As a side note, I was surprised by the mention of a US-based Italian historian, Prof. Gabriele Simoncini, referred to as a woman. An Internet search of her name revealed a photo of a friendly-looking man still in his prime, sporting an elegant beard. Granted, the Internet is not an infallible source, but could it be so wrong?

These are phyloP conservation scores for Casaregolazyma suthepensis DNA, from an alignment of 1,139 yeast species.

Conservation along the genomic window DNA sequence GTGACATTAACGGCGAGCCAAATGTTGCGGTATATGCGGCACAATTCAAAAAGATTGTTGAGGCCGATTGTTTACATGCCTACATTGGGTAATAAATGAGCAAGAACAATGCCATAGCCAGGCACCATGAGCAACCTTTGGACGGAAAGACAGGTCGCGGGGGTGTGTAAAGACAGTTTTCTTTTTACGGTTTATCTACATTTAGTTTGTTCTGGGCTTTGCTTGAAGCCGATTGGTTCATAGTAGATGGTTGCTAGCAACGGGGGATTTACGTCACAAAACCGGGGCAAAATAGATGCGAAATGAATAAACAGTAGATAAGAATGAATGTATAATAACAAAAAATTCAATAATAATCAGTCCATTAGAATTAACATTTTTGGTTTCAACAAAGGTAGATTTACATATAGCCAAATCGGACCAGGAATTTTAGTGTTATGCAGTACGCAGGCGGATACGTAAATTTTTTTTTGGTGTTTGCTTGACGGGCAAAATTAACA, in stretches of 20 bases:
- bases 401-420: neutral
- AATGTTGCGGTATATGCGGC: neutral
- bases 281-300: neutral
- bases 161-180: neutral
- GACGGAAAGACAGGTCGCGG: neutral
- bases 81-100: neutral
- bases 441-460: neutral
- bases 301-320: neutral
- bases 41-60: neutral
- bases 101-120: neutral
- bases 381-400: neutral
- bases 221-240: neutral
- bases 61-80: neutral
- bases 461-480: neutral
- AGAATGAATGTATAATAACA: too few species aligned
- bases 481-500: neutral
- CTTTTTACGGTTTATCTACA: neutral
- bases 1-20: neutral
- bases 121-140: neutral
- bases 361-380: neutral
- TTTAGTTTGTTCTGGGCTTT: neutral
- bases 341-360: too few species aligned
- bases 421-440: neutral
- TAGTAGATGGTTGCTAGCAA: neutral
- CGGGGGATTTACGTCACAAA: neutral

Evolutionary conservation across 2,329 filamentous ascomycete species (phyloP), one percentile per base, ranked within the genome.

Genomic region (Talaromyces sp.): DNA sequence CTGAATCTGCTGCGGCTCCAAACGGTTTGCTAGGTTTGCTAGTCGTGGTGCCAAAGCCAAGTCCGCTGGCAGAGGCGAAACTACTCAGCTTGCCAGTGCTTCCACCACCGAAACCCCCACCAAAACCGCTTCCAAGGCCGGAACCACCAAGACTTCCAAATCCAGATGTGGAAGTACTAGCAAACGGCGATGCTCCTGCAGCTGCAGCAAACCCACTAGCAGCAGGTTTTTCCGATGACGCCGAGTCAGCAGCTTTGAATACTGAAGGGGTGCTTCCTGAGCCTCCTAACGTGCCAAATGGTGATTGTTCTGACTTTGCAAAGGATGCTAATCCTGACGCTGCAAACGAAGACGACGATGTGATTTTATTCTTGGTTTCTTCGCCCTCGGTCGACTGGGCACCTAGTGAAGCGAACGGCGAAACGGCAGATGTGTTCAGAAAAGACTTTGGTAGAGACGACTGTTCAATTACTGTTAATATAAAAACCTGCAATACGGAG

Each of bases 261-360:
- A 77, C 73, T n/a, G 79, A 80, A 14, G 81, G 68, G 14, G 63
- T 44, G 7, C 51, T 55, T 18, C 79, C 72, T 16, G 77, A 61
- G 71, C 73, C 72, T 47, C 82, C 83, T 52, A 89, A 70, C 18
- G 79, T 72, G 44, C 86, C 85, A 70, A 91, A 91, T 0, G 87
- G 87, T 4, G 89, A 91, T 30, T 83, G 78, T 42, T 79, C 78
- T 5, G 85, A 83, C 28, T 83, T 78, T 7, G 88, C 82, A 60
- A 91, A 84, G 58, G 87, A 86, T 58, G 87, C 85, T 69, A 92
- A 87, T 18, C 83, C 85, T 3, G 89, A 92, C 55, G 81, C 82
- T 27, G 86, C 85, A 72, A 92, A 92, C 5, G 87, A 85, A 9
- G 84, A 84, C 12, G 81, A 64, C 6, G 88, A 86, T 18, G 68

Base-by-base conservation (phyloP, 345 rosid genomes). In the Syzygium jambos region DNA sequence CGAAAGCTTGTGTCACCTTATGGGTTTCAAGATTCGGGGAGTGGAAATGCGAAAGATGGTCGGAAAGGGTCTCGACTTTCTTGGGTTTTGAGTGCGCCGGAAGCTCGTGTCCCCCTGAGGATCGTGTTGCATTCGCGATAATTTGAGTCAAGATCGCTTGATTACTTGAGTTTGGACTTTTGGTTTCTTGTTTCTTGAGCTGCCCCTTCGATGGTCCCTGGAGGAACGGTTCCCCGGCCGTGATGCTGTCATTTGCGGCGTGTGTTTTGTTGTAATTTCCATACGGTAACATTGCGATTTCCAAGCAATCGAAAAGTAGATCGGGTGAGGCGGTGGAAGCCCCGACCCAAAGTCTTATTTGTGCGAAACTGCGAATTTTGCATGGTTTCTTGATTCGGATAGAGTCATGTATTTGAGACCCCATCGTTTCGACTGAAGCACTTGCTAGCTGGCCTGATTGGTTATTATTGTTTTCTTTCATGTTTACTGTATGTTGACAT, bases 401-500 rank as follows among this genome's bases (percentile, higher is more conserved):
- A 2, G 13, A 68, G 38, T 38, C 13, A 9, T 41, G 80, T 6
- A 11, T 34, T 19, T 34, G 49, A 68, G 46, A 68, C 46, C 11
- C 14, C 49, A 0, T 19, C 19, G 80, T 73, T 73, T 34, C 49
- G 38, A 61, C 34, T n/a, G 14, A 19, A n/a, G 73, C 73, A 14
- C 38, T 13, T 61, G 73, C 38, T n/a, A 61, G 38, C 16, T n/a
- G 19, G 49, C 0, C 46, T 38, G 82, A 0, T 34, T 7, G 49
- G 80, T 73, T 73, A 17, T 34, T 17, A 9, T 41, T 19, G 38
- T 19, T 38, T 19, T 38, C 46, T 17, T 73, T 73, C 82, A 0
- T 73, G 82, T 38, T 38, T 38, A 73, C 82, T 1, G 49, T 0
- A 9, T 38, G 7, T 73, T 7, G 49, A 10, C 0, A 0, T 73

Another issue is that of pogroms. The author avoids using the term and discusses cases of pogroms under the title ‘Riots, fights, clashes’, failing to see that the scale of some these far transcended what such words suggest. For an instance, could any of these terms be used to describe the wave of pogroms in the Rzeszów area in the spring of 1920, which swept through several powiats and required the army to be called in to bring the situation under control? (The underlying causes were primarily economical, but the triggers included a rumor of an attempted ‘ritual murder’ and some of the Catholic clergy acted as agitators.) Similarly, the events of Mińsk Mazowiecki in 1936, when several houses burned down, were more than a ‘brawl’ or even a ‘riot’. The same goes for the ‘seizure’ of Myślenice in 1936 by Adam Doboszyński. Perhaps it is not worth while to argue about terminology, but the word ‘clash (pojedynek, literally duel)’ can certainly not be used here – especially since according to the ‘code of honour’ a Jew could take part in a duel. In this chapter, the author focuses primarily on attacks on ‘nationalists’ (‘narodowcy’) by the militant squads of the Youth Legion (Legion Młodych), OM TUR (the Youth Organization of the Workers’ University Society) and PPS (Polish Socialist Party), as well as on clashes between competing ‘nationalists’ and the ‘driving off’ of communists. The inclusion among these events of the planned duel between the Vilnius caricaturist Feliks Dangel with the poet Witold Hulewicz seems like an unintended joke. The author concludes this by saying: ‘It is only in this context that one can understand clashes between Poles and Jews’ (p. 82). ‘Polish-Jewish brawls’ (p. 82) are the subject of a separate section. Here he points out first of all that killed in these ‘brawls’ were mostly ‘nationalists’, while the instigators were often Jews, who organized self-defense squads. In other words, he accuses Jews of taking precautionary measures to protect their property, and sometimes their lives, against the attacks of ‘nationalist youth’. As an example Chodakiewicz gives a brief account of the pogrom in Przytyk in 1936. He relies here on a useful book by Piotr Gontarczyk (more than half of it are original documents). As documents show, what started the pogrom was an attempt by a local ‘nationalist’ to ban Jewish merchants from trading in the market square. Police intervened, but the crowd prevented them from detaining the boycott’s initiator and soon the peasants began to disperse. At that point, three of them attacked the Jewish merchants, hitting them and knocking over their stalls. The Jewish self-defense stepped in and soon clashes began, which tragically led to the death of one of the peasants, which, in turn, provoked an assault of the mob on the shop and apartment of a Jewish shoemaker; two adults were murdered and their children beaten. The documents indicate that responsible for starting the tragic events were the ‘nationalists’, while the self-defense intervened in defense of the attacked, however, overstepping the limits of necessary defense. Chodakiewicz maintains that ‘it was only the shooting of one of the Poles that enraged the crowd’. So, here too the Jews were to blame?